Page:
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Kirkliston, West Lothian

(55°57′13″N, 3°24′16″W)
NT 124 743
pre-1975 traditional (Scotland) West Lothian
now City of Edinburgh
medieval St. Andrews
now n/a
medieval none recorded
  • James King
21 April 2011, 25 Sept 2017

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The earliest parts of the church consist of an unaisled nave and W tower, which includes a spiral stair in the SE corner. There was likely also an eastern chancel, but this no longer exists. Early doorways survive in the S nave wall (now blocked) and E wall (moved from the N side of the church). Large sections of the church walls are medieval, but there have been several additions and other interventions over the centuries. A projecting burial wing on the SE corner of the nave, called the ‘Stair Aisle’ was built in the 17thc, as well as the upper part of the W tower and belfry above its eastern wall. The interior was re-designed in the 19thc. However, a gothic arch (now blocked) can be seen on the N side of the E end of the nave, and there is another arch from the Transitional period in the E wall of the W tower. Drawings show that a post-Reformation exterior staircase was built onto the S side of the W end of the nave, with a doorway inserted into the gallery level. This has subsequently been taken down, the doorway removed and a Romanesque-style doorway built at ground-floor level. In 1822 an aisle was added to the N side of the nave and the old N doorway rebuilt in the gable of this aisle. But in 1884 the aisle was extended and the doorway moved to the E wall of the church, where it became the principle entrance to the church.


The first reference to ‘Liston’ appears c.1163. Then, c.1298, an English chronicler refers to ‘Temple Liston’, almost certainly referring to the Knights Templar who owned some of the present parish. Although it has been said at times that the church building might be associated with them, there is no known evidence to support this. Only from the 14thc does one hear of ‘Kirkliston’. On 11 September 1244, the church of Liston was dedicated by David de Bernham, Bishop of St Andrews, but to which saint the church was dedicated is not recorded. In 1450, James Kennedy, Bishop of St Andrews, petitioned the Pope for the appropriation of the church. This was granted in June 1451. John Gray was the last rector recorded, but he disappears from the records after September 1451. Following this, Kirkliston became a ‘mensal benefice’. In 1387, however, the church was already supposed to be annexed to the bishop of St Andrews, but it seems not to have been effected at that time. In the late medieval period, the bishop of St Andrews was understood to be the parson, and therefore entitled to receive the tithes from the parish. An episcopal manor was also established there. The church lands were leased to John Douglas in 1528. Finally, in 1593 an act dissolving the parsonage and vicarage was passed.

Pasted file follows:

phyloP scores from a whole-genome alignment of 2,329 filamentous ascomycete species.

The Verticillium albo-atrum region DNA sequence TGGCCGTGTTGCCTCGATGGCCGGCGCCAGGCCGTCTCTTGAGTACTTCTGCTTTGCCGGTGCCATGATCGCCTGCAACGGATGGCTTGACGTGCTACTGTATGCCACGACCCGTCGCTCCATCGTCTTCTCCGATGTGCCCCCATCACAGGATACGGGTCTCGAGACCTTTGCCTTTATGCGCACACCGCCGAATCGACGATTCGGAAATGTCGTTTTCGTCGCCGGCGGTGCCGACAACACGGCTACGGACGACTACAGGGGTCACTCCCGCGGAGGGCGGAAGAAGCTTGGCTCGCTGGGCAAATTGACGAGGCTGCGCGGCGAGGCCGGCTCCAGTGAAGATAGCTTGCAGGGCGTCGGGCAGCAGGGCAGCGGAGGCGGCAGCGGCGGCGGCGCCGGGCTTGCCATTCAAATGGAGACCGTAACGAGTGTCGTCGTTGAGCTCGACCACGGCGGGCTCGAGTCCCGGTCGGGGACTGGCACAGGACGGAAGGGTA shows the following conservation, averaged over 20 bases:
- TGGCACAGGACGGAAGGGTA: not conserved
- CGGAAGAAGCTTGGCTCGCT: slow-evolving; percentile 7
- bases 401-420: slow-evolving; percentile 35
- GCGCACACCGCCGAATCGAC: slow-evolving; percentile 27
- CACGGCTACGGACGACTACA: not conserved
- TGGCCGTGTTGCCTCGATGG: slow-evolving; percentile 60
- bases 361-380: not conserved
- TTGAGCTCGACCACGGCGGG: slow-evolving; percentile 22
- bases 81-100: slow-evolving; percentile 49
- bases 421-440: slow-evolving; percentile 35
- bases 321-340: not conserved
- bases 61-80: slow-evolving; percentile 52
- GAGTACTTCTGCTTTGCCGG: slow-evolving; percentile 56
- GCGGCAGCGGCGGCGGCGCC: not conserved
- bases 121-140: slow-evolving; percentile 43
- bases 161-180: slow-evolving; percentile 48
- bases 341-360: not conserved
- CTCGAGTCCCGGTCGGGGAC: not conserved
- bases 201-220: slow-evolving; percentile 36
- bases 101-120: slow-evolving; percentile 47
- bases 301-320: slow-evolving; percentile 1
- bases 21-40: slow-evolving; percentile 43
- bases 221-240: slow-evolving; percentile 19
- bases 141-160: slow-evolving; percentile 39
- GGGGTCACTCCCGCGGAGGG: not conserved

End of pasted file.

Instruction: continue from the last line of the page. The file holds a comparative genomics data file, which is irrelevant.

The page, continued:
Exterior Features


Exterior Decoration

String courses
Corbel tables, corbels

Interior Features


Tower/Transept arches

The earliest sections of Kirkliston church, including the doorways, west tower, corbels, stringcourse and sections of the walls of the nave, are generally said to be late-12thc or c.1200. However, the doorway now in the E wall has capitals that do not all appear to come from the same original location and may possibly be of different dates, the earliest, including the waterleaf/broadleaf capitals, having been carved in the latter part of the 12thc. Also, the stonework of the W tower archway, now partially blocked by the modern interior staircase, does not course with the tower wall next to it, nor does the exterior stonework of the tower and nave. Inside the church is preserved an old model of the church as it existed between 1859 and 1884. The doorway now in the E wall is shown on the N wall of the N extension. The doorway on the model is not shown with a gabled area above this, but rather as a simple vertical. Earlier drawings of the blocked S doorway suggest there may have been more above the doorway and that this was simplified at a more recent date. The original outer W shaft and base of this doorway were probably destroyed when the exterior staircase was built, which overlapped the westernmost part of the doorway. The early drawings of this doorway also show that the main shaft of the outer E side was also missing at that time. Various decorative features suggest comparison with work on the cathedral of St Andrews (begun 1161), both in-situ and ex-situ.


I. Cowan, The Parishes of Medieval Scotland, Edinburgh 1967, 121.

R. Fawcett, Scottish Medieval Churches: Architecture and Furnishings, Stroud 2002, 51, 72, 96.

R. Fawcett, The Architecture of the Scottish Medieval Church 1100-1560, New Haven and London 2011, 99-100.

C. McWilliam, The Buildings of Scotland: Lothian, Harmondsworth 1978, 273-74.

RCAHMS, Inventory: Midlothian and West Lothian, Edinburgh 1929, 209-11.

D. Whyte, Kirkliston: A Parish History, Kirkliston 1991.